I could refer you to studies like this, this or this to prove to you that walking can help reduce anxiety, improve self esteem, and lift your mood almost instantly but it all really boils down to this equation


The psychological benefits of exercise can be just as important as the physical ones.  

A blog post titled, "The 'Do Something' Principle" by Mark Manson popped up in my news feed yesterday.  I don't know Mark and this happened to be the first ever blog post of his I've read, but in this particular post he pointed out that doing something, anything can lead to more.
"Your actions create further emotional reactions and inspirations and move on to motivate your future actions. Taking advantage of this knowledge, we can actually re-orient our mindset in the following way:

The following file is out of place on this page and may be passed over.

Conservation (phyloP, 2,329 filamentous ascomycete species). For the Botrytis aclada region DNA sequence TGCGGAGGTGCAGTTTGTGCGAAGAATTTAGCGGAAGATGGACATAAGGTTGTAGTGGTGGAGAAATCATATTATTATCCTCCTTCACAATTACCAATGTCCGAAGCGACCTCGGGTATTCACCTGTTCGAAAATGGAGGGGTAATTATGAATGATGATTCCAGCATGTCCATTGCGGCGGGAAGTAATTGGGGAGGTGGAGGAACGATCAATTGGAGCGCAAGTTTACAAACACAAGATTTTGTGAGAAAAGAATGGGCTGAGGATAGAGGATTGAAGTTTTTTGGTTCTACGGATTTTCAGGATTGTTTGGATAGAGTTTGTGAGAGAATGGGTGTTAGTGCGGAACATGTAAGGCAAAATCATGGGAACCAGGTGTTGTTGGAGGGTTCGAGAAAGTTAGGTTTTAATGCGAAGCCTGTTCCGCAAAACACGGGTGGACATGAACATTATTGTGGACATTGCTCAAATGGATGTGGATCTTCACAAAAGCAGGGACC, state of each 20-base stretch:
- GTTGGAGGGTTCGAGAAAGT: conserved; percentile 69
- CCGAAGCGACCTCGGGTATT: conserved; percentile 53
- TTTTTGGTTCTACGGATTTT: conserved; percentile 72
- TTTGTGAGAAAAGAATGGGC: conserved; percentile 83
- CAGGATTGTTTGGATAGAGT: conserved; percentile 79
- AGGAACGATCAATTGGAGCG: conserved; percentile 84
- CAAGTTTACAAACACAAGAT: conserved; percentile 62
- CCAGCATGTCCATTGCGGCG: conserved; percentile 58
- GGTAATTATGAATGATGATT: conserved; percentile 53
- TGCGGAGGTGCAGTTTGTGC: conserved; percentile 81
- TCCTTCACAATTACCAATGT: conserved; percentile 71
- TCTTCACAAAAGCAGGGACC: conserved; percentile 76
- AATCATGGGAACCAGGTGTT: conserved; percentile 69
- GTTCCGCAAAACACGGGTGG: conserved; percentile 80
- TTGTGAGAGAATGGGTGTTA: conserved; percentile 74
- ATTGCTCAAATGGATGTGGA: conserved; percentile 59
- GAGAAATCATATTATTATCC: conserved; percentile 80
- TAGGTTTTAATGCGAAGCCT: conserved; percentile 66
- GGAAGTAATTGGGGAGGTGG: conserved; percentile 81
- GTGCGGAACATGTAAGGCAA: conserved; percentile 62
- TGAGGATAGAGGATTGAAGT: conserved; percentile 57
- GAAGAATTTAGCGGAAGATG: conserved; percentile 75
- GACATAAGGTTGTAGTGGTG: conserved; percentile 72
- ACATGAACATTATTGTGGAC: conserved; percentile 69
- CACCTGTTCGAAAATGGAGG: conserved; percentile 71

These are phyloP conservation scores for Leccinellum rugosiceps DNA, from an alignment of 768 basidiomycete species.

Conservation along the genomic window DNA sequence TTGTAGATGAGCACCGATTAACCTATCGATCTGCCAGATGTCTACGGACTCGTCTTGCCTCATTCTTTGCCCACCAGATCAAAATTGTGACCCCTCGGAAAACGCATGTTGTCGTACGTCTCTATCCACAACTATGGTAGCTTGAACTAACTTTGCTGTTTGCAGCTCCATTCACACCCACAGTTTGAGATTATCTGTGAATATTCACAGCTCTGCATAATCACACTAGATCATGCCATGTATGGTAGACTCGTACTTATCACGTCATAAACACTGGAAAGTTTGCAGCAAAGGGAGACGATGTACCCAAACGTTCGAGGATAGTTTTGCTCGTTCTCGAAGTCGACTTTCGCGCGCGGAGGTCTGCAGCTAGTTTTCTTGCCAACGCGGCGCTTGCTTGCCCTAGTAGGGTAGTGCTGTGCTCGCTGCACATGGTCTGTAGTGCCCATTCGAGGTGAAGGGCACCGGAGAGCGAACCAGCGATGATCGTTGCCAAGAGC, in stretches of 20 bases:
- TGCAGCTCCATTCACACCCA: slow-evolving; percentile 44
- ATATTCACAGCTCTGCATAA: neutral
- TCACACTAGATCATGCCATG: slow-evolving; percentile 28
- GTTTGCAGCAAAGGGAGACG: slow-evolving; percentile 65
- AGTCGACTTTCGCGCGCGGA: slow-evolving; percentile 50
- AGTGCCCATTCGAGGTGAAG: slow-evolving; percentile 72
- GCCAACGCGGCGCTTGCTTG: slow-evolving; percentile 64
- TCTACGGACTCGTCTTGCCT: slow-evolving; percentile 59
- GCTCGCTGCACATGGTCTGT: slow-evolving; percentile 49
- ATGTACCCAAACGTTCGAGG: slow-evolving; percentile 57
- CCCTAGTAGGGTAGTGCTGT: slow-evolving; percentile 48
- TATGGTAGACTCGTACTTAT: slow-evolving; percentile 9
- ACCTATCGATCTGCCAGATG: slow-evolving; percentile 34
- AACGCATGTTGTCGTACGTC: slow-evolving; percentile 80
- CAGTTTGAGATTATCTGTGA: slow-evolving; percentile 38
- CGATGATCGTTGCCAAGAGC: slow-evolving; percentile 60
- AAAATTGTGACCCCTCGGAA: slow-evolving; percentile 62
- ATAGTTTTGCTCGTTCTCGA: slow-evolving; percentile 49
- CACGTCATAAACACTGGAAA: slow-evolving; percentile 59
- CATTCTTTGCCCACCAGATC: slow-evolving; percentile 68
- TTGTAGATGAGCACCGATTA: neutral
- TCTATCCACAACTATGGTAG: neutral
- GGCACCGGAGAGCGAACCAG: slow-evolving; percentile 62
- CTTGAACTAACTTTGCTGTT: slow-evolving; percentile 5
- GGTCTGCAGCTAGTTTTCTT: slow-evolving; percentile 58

Action –> Inspiration –> Motivation

The conclusion is that if you lack the motivation to make an important change in your life, then do something, anything really, and then harness the reaction to that action as a way to begin motivating yourself."
May I suggest that that "something" Mr. Manson is talking about could be….a walk?

That walk just might lead to an improved attitude, which could lead to making better choices, which could lead to better health.  As Mr. Manson pointed out, once you get the ball rolling, let the momentum take over.  Exercise doesn't always have to leave us utterly exhausted to be beneficial.  Sometimes it starts with a simple stroll.